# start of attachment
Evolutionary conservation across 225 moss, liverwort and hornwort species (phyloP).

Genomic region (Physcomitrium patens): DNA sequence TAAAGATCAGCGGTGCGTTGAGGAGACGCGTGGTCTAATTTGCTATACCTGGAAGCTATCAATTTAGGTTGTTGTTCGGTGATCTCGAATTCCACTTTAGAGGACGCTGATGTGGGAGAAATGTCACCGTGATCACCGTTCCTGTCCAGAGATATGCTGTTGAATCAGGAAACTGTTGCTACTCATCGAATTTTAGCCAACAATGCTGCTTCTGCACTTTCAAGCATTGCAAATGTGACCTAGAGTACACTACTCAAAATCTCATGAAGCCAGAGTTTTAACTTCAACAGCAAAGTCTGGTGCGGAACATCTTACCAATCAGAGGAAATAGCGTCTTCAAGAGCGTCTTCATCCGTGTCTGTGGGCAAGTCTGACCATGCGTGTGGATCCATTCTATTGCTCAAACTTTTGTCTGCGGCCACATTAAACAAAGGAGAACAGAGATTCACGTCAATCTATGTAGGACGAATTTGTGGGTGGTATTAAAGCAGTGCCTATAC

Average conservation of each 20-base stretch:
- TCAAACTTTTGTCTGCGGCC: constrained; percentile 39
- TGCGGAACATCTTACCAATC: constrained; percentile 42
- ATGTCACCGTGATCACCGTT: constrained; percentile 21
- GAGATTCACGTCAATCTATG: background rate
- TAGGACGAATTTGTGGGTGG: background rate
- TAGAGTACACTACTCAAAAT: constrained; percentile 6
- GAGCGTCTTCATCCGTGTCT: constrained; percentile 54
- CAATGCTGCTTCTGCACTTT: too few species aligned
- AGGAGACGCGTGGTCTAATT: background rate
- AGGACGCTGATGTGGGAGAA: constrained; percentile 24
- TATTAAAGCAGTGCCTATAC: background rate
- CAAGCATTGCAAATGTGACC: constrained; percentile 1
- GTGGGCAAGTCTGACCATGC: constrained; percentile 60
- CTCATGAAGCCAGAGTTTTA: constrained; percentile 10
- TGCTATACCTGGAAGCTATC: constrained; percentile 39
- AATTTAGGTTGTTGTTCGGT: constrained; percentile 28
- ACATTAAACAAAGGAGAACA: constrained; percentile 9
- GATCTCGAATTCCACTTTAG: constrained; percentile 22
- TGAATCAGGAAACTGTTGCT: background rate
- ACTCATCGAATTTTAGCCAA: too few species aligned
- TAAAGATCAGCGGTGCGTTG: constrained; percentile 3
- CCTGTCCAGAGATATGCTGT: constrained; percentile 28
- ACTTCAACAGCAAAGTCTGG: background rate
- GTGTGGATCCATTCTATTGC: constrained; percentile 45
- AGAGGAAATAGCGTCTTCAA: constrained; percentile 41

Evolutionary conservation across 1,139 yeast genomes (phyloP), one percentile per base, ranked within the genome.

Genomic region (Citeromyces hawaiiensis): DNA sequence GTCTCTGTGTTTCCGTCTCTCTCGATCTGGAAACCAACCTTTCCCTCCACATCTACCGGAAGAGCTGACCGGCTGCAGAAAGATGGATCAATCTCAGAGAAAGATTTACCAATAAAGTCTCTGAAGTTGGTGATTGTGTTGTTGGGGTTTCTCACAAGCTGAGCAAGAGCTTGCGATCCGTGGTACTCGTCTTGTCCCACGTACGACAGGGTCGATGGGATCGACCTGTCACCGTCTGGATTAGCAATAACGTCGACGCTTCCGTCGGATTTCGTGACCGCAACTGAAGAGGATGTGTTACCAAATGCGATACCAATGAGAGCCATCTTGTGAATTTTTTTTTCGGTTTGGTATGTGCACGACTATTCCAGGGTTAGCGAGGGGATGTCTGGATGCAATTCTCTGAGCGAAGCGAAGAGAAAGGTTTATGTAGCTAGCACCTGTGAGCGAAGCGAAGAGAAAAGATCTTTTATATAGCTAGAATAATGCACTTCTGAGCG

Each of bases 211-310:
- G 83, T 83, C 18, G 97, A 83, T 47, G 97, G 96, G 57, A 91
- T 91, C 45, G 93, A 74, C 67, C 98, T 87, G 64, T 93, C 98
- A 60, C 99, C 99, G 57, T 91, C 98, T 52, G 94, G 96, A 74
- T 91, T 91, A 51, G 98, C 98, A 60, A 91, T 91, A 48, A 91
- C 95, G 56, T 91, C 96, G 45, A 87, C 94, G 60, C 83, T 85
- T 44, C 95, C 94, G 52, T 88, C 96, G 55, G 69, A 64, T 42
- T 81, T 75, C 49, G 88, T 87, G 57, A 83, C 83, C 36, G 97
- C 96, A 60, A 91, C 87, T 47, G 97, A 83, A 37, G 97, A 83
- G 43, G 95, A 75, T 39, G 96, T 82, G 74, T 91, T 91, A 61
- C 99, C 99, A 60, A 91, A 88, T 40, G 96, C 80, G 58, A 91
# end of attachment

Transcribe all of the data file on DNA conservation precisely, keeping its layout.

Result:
Evolutionary conservation across 225 moss, liverwort and hornwort species (phyloP).

Genomic region (Physcomitrium patens): DNA sequence TAAAGATCAGCGGTGCGTTGAGGAGACGCGTGGTCTAATTTGCTATACCTGGAAGCTATCAATTTAGGTTGTTGTTCGGTGATCTCGAATTCCACTTTAGAGGACGCTGATGTGGGAGAAATGTCACCGTGATCACCGTTCCTGTCCAGAGATATGCTGTTGAATCAGGAAACTGTTGCTACTCATCGAATTTTAGCCAACAATGCTGCTTCTGCACTTTCAAGCATTGCAAATGTGACCTAGAGTACACTACTCAAAATCTCATGAAGCCAGAGTTTTAACTTCAACAGCAAAGTCTGGTGCGGAACATCTTACCAATCAGAGGAAATAGCGTCTTCAAGAGCGTCTTCATCCGTGTCTGTGGGCAAGTCTGACCATGCGTGTGGATCCATTCTATTGCTCAAACTTTTGTCTGCGGCCACATTAAACAAAGGAGAACAGAGATTCACGTCAATCTATGTAGGACGAATTTGTGGGTGGTATTAAAGCAGTGCCTATAC

Average conservation of each 20-base stretch:
- TCAAACTTTTGTCTGCGGCC: constrained; percentile 39
- TGCGGAACATCTTACCAATC: constrained; percentile 42
- ATGTCACCGTGATCACCGTT: constrained; percentile 21
- GAGATTCACGTCAATCTATG: background rate
- TAGGACGAATTTGTGGGTGG: background rate
- TAGAGTACACTACTCAAAAT: constrained; percentile 6
- GAGCGTCTTCATCCGTGTCT: constrained; percentile 54
- CAATGCTGCTTCTGCACTTT: too few species aligned
- AGGAGACGCGTGGTCTAATT: background rate
- AGGACGCTGATGTGGGAGAA: constrained; percentile 24
- TATTAAAGCAGTGCCTATAC: background rate
- CAAGCATTGCAAATGTGACC: constrained; percentile 1
- GTGGGCAAGTCTGACCATGC: constrained; percentile 60
- CTCATGAAGCCAGAGTTTTA: constrained; percentile 10
- TGCTATACCTGGAAGCTATC: constrained; percentile 39
- AATTTAGGTTGTTGTTCGGT: constrained; percentile 28
- ACATTAAACAAAGGAGAACA: constrained; percentile 9
- GATCTCGAATTCCACTTTAG: constrained; percentile 22
- TGAATCAGGAAACTGTTGCT: background rate
- ACTCATCGAATTTTAGCCAA: too few species aligned
- TAAAGATCAGCGGTGCGTTG: constrained; percentile 3
- CCTGTCCAGAGATATGCTGT: constrained; percentile 28
- ACTTCAACAGCAAAGTCTGG: background rate
- GTGTGGATCCATTCTATTGC: constrained; percentile 45
- AGAGGAAATAGCGTCTTCAA: constrained; percentile 41

Evolutionary conservation across 1,139 yeast genomes (phyloP), one percentile per base, ranked within the genome.

Genomic region (Citeromyces hawaiiensis): DNA sequence GTCTCTGTGTTTCCGTCTCTCTCGATCTGGAAACCAACCTTTCCCTCCACATCTACCGGAAGAGCTGACCGGCTGCAGAAAGATGGATCAATCTCAGAGAAAGATTTACCAATAAAGTCTCTGAAGTTGGTGATTGTGTTGTTGGGGTTTCTCACAAGCTGAGCAAGAGCTTGCGATCCGTGGTACTCGTCTTGTCCCACGTACGACAGGGTCGATGGGATCGACCTGTCACCGTCTGGATTAGCAATAACGTCGACGCTTCCGTCGGATTTCGTGACCGCAACTGAAGAGGATGTGTTACCAAATGCGATACCAATGAGAGCCATCTTGTGAATTTTTTTTTCGGTTTGGTATGTGCACGACTATTCCAGGGTTAGCGAGGGGATGTCTGGATGCAATTCTCTGAGCGAAGCGAAGAGAAAGGTTTATGTAGCTAGCACCTGTGAGCGAAGCGAAGAGAAAAGATCTTTTATATAGCTAGAATAATGCACTTCTGAGCG

Each of bases 211-310:
- G 83, T 83, C 18, G 97, A 83, T 47, G 97, G 96, G 57, A 91
- T 91, C 45, G 93, A 74, C 67, C 98, T 87, G 64, T 93, C 98
- A 60, C 99, C 99, G 57, T 91, C 98, T 52, G 94, G 96, A 74
- T 91, T 91, A 51, G 98, C 98, A 60, A 91, T 91, A 48, A 91
- C 95, G 56, T 91, C 96, G 45, A 87, C 94, G 60, C 83, T 85
- T 44, C 95, C 94, G 52, T 88, C 96, G 55, G 69, A 64, T 42
- T 81, T 75, C 49, G 88, T 87, G 57, A 83, C 83, C 36, G 97
- C 96, A 60, A 91, C 87, T 47, G 97, A 83, A 37, G 97, A 83
- G 43, G 95, A 75, T 39, G 96, T 82, G 74, T 91, T 91, A 61
- C 99, C 99, A 60, A 91, A 88, T 40, G 96, C 80, G 58, A 91